Andrey Lechev
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Firestore Rules

Some times ago I got tired of Firebase's letters about the lack of security for my databases and decided to spent some time and to build some set of rules I could use for more than one project.

In this article I'll share what I found and what rules I'm using, but first the bad things...

You cannot filter requests to the Firestore using security rules

Secretly I was hoping that setting, for example, read rules like “admins can read all articles, and everybody only published”, will let me just collection('articles').get() and the filtering will happen automatically, depending on the user auth.

// Users can see only published articles 
match /articles/{articleId} { 
  allow read: if resource.data.isPublished; 
} 

// Admins can see, create and delete everything 
match /articles/{articleId} { 
  allow read, write: if userIsAdmin(); 
}

Unfortunately, Firebase is not that good. Security rules are just for security and you have to check everything manually once again before making the request to pass the rules, otherwise, you can get an error only for the possibility to get an unallowed document.

How I'm keeping user roles in the Firestore

For every user, I'm creating a document in the users collection with the user id as the name of the document. And I think it's a popular scheme.

Roles are kept in the user document itself. Take for example boolean property isAdmin. In this case (when the roles are fixed) it's useful to create functions in the Firestore rules returning boolean values regarding every role you have.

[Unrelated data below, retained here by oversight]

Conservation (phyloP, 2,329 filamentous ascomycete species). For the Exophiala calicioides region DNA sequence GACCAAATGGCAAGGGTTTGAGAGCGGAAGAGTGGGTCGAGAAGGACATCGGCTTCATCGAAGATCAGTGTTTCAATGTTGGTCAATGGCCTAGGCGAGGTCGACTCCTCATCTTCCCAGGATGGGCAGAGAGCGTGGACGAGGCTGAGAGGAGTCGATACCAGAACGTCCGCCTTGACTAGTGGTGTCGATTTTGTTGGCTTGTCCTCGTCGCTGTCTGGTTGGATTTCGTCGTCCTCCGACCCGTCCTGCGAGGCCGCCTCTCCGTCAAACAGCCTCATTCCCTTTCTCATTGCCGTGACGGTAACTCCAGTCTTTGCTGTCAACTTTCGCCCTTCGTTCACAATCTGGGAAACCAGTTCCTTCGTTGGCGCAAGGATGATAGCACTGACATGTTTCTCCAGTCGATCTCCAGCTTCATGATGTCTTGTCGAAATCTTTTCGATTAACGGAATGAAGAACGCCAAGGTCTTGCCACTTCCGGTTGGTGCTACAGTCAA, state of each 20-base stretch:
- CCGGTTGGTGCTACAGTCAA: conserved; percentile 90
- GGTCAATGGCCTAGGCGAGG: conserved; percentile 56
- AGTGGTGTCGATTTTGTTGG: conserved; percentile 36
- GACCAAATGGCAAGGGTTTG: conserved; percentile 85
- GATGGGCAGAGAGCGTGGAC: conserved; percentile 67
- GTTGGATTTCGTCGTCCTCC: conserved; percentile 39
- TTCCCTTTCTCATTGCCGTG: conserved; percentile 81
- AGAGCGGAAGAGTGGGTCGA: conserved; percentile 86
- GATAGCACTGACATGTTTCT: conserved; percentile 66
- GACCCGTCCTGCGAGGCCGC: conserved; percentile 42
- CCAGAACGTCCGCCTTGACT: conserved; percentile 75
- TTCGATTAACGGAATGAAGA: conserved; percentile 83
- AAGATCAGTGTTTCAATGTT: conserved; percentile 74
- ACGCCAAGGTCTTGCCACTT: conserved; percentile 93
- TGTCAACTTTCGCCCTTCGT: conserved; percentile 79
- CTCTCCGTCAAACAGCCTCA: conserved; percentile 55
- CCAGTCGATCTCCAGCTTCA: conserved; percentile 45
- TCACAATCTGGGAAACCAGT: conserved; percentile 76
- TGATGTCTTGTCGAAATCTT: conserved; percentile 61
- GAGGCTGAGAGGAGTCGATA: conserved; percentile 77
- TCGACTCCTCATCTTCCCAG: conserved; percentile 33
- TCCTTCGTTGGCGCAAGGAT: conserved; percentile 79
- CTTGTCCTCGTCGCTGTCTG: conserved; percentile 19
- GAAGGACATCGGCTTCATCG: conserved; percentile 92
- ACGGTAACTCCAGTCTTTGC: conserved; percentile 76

function userIsAdmin() { 
  return exists(/databases/$(database)/documents/users/$(request.auth.uid)) && 
    get(/databases/$(database)/documents/users/$(request.auth.uid)).data.isAdmin == true; 
}

And using a function like this can be found a little higher in this article.

General rules

In my projects, I find out that I have a few general rules. In all three projects I'm dealing with these days, I was able to secure the data much better than before ;-))

function userGroup() { 
  return exists(/databases/$(database)/documents/users/$(request.auth.uid)) && 
    get(/databases/$(database)/documents/users/$(request.auth.uid)).data.group; 
} 

// 1. super admins can do everything 
match /{document=**} { 
  allow read, write: if userIsSuperAdmin(); 
} 

// 2. admins can edit anything for their group 
match /{document=**} { 
  allow write: if resource.data.group == userGroup() && userIsAdmin(); 
} 

// 3. authorized users can read read some docs belonging to their group 
match /invoices/{document=**} { 
  allow read: if resource.data.group == userGroup(); 
} 

// 4. authorized users can read everything from data support collections 
match /tags/{document=**} { 
  allow read: if request.auth.uid != null; 
} 

// 5. authorized users (and admins) can create and edit themselves 
match /users/{userDoc} { 
  allow write: if userDoc == request.auth.uid || userIsAdmin(); 
} 

// 6. authorized users can create some documents, comments for example 
match /comments/{comment=**} { 
  allow write: if request.auth.uid != null; 
} 

// 7. All users can read some open documents 
match /articles/{document=**} { 
  allow read: if resource.data.isPublished; 
}

Hope, this can save you some work next time you receive a letter with the subject “[Firebase] Your Cloud Firestore has insecure rules”.

 
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